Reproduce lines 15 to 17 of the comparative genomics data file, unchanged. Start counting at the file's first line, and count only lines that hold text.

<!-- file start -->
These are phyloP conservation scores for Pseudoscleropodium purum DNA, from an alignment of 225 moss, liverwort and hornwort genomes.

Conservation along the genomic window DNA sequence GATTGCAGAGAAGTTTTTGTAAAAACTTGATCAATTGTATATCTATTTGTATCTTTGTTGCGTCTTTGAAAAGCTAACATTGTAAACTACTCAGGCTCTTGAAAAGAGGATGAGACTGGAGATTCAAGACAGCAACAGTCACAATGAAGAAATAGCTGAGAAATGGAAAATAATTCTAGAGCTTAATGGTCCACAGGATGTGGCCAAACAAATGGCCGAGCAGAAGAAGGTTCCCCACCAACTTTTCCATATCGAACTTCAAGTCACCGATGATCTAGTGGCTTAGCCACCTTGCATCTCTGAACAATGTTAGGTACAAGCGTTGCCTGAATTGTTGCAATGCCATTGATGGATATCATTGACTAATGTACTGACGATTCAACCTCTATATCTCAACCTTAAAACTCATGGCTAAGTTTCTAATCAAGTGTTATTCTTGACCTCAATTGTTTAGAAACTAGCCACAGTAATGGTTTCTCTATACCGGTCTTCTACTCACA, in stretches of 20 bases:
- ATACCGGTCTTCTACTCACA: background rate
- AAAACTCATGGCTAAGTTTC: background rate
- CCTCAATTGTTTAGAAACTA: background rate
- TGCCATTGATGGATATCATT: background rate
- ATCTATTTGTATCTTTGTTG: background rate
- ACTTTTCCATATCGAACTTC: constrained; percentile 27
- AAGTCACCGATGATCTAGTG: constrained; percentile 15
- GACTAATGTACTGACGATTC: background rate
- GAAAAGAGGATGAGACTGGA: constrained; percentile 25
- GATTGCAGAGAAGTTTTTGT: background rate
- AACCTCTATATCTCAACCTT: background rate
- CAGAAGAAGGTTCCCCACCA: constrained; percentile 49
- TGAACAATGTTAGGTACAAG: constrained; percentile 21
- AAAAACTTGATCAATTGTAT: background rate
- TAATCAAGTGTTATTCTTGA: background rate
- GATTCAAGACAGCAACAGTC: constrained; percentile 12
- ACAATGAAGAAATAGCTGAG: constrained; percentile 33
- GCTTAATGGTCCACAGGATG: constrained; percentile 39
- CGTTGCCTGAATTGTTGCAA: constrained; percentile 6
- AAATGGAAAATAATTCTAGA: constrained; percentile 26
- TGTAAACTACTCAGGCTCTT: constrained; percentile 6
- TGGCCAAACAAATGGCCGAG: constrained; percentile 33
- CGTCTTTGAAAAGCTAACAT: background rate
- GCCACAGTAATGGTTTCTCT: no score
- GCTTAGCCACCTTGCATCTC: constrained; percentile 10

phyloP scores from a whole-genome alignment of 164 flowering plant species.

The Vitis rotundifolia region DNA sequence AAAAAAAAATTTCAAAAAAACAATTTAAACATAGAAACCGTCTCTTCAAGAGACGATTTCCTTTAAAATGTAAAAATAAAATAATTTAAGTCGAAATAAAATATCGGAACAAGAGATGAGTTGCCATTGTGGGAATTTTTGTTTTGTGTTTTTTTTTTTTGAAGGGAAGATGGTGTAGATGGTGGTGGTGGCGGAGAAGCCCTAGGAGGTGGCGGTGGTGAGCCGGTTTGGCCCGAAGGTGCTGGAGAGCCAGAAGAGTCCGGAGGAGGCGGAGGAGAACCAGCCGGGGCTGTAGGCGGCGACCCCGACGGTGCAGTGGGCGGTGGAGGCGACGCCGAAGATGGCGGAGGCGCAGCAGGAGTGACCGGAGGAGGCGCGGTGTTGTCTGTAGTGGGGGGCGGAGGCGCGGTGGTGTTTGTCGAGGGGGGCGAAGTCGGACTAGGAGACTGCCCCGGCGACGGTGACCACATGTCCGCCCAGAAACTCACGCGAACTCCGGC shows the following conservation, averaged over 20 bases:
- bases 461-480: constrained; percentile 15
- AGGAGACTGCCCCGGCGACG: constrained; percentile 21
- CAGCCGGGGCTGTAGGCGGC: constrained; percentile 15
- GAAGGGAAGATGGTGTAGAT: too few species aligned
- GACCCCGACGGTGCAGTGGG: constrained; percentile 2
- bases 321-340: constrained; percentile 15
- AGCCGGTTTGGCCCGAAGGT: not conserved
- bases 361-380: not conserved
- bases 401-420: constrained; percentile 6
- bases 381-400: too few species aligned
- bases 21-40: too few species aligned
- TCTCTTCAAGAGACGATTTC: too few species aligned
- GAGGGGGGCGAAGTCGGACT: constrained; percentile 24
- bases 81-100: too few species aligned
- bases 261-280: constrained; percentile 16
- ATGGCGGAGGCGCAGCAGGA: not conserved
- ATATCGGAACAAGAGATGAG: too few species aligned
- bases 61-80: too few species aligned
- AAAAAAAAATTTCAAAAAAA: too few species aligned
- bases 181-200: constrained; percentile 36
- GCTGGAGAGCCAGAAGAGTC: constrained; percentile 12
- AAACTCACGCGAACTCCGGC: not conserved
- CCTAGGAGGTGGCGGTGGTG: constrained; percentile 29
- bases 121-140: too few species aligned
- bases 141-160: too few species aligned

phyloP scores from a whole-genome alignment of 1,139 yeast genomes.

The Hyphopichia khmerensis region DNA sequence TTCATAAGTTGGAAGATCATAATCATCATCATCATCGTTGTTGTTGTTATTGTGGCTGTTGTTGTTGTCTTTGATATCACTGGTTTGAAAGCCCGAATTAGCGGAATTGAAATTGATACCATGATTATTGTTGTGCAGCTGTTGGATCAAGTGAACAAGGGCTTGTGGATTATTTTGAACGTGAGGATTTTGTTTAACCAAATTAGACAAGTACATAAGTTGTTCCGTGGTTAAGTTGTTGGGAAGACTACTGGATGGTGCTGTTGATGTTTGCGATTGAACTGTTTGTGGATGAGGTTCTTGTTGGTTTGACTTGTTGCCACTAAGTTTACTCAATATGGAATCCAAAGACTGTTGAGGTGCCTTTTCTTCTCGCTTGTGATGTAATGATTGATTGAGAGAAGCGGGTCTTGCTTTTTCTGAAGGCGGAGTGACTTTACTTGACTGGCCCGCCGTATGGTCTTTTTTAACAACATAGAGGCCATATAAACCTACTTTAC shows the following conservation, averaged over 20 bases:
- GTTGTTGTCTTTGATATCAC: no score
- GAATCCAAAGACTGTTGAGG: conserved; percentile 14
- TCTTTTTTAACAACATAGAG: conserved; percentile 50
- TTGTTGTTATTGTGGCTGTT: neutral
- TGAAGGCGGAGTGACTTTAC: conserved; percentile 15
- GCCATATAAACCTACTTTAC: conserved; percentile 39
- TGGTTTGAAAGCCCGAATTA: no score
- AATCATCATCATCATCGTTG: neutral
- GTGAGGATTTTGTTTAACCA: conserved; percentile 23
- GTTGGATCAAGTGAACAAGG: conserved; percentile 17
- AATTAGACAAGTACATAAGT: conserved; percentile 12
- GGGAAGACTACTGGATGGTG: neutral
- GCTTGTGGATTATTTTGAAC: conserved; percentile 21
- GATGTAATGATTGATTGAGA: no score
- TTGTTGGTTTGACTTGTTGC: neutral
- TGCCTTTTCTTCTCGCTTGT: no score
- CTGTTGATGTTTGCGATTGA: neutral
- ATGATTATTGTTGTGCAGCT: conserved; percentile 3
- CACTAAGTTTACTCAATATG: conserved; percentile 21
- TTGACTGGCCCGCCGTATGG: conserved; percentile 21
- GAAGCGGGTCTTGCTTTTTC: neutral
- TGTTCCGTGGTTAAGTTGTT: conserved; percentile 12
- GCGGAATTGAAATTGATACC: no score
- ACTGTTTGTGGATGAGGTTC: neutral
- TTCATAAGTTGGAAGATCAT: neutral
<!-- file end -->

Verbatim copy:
- TGAACAATGTTAGGTACAAG: constrained; percentile 21
- AAAAACTTGATCAATTGTAT: background rate
- TAATCAAGTGTTATTCTTGA: background rate